Acupuncture is among the most popular alternative therapies in the mainstream medical community. There appears to be a widespread belief that it has been scientifically proven to be a safe and effective therapy, at least for pain and nausea, and possibly for other conditions as well. This belief is based on a decades-long marketing campaign by acupuncture proponents, which has included a great deal of scientific research. As always, however, the devil is in the details, and there is strong reason to believe that a careful reading of the thousands of acupuncture studies strongly supports the interpretation that acupuncture “works” only as a placebo. That is, it only has effects on how we perceive the symptoms of our disease, not the objective disease itself.
The objections to this will include citation of individual studies in which acupuncture appears to be better than other treatments or than sham acupuncture placebo controls. While such studies certainly exist, it is necessary to look carefully at the quality of these and the potential risks for bias and error. When we do this, and when we focus only on the best quality studies, this apparent effect above placebo generally disappears. There is consistent and repeatable experimental evidence that the effects of acupuncture are generated almost entirely by the beliefs and expectations of patients, and that any non-specific physiologic effects are not clinically meaningful. Sticking needles into your body certainly has such physiological effects, but then so does stubbing your toe on the coffee table. This does not a truly effective medical therapy make.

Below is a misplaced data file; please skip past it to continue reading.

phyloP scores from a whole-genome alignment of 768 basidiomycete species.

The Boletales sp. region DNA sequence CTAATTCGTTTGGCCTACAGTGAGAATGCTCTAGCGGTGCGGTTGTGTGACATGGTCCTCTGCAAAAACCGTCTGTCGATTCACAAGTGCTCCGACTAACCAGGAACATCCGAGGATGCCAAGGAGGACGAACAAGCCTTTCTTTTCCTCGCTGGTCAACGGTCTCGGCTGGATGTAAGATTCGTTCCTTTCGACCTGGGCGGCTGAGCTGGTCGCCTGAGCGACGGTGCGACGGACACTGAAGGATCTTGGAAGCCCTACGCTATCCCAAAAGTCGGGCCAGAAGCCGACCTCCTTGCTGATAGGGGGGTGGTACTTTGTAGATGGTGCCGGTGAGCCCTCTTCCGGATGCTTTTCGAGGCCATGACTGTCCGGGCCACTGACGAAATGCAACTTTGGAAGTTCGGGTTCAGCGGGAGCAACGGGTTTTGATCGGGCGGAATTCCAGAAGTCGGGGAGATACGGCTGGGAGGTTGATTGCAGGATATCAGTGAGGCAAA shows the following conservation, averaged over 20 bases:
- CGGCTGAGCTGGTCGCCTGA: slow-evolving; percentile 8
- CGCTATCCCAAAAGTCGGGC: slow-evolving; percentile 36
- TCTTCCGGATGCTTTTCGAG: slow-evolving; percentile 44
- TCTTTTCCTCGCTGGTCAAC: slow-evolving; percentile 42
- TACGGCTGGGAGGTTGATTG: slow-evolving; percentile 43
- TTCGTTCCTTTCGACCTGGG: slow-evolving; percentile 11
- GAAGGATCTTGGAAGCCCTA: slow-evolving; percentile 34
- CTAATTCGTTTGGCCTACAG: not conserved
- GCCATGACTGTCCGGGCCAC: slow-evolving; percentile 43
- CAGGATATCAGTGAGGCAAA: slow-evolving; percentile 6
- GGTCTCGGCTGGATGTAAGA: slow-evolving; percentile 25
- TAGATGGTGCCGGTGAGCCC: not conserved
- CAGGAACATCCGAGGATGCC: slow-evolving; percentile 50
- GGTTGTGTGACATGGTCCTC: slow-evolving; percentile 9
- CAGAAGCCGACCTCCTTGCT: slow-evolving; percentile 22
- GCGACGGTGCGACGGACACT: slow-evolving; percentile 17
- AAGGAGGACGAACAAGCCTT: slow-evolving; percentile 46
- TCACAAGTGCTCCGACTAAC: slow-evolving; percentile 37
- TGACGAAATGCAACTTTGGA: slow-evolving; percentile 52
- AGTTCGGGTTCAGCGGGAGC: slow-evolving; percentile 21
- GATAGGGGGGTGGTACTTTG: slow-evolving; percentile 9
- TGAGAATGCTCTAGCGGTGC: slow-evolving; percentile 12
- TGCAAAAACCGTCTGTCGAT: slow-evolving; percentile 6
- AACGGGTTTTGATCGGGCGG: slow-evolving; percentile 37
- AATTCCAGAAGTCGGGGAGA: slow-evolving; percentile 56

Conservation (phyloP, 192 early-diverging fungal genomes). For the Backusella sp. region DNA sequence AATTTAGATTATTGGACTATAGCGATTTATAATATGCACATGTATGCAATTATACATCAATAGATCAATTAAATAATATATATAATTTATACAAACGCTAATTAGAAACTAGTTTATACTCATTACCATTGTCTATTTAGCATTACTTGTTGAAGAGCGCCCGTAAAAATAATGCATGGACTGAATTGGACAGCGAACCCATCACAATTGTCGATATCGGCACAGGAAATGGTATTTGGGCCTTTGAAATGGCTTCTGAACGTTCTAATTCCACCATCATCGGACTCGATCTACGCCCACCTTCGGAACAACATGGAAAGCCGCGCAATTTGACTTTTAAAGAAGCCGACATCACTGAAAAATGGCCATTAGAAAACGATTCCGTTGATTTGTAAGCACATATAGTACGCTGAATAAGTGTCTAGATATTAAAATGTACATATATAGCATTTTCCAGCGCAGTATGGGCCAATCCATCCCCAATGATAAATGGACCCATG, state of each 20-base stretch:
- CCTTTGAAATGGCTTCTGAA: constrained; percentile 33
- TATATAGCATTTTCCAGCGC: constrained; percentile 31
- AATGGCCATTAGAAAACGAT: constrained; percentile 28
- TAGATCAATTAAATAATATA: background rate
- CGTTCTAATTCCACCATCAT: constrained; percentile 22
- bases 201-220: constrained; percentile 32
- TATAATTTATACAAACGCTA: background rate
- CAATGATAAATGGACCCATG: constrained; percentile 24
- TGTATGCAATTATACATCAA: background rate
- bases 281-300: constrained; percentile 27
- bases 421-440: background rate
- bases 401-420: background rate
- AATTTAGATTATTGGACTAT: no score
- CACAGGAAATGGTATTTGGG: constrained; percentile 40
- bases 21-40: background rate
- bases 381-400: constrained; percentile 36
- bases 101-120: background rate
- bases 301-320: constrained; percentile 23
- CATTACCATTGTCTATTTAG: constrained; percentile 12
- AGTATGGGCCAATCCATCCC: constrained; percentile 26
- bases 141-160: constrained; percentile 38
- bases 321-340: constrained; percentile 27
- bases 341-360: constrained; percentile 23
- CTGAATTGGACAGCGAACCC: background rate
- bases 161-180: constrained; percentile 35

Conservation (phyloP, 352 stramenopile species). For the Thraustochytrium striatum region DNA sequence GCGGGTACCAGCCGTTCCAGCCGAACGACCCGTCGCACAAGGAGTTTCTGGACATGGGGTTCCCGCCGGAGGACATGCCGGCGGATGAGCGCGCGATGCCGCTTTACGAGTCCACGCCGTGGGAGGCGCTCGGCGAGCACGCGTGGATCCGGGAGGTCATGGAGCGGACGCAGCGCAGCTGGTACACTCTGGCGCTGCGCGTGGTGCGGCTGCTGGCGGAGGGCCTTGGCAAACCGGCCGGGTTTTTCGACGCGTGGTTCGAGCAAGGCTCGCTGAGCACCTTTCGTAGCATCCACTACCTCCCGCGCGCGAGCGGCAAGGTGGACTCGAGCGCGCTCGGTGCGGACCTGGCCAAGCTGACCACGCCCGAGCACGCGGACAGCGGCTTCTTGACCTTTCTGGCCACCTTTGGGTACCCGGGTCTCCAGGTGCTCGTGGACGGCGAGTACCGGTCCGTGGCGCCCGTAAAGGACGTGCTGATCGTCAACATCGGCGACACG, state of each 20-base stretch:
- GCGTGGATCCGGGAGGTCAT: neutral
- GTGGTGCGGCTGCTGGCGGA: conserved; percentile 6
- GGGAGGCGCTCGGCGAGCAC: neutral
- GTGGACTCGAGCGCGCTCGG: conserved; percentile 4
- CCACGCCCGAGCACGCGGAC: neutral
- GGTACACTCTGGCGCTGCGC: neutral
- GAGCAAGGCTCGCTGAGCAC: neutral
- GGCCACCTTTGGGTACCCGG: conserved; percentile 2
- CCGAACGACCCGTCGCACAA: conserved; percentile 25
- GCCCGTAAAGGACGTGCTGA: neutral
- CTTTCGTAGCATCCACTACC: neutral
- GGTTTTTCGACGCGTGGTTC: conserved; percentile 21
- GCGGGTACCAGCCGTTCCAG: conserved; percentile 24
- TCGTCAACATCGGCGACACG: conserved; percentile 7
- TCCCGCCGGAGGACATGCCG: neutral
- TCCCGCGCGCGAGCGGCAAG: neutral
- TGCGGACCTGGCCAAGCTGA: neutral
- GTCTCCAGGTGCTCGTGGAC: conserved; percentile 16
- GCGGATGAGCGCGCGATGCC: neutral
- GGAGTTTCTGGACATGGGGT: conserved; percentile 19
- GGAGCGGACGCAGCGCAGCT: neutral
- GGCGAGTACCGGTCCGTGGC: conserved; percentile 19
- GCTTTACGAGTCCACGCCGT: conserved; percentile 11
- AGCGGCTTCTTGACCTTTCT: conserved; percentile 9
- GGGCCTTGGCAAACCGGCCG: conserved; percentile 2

Another objection to the assertion that acupuncture works primarily as a placebo is that this would not explain the apparent effects in non-human animals. However, having evaluated many of the studies that purport to identify such effects, (e.g. 1, 2, 3), they do not do a very convincing job of controlling for sources of error, including the caregiver placebo effect, which frequently leads both pet owners and veterinarians to believe placebo therapies actually have real effects.
There are two recent papers which add to the growing literature identifying the effects of acupuncture as purely placebo effects. The first comes from a somewhat unexpected source, a journal devoted to alternative therapies.
Zheng YC, Yuan TT, Liu T. Is acupuncture a placebo therapy? Complement Ther Med. 2014;22:724-730.
The authors’ conclusion, based on the decades of research into acupuncture, is:
Although current research data are not sufficient for us to ultimately determine whether or not acupuncture possesses a small specific effect, it should be noted that even if this small effect does exist… it will not constitute any change to the fact that what is largely responsible for overall therapeutic effects of acupuncture is actually its robust placebo effect, rather than the assumed ‘small specific effect’…A more likely interpretation of those RCTs of acupuncture is that acupuncture has no specific effect above and beyond a placebo at all;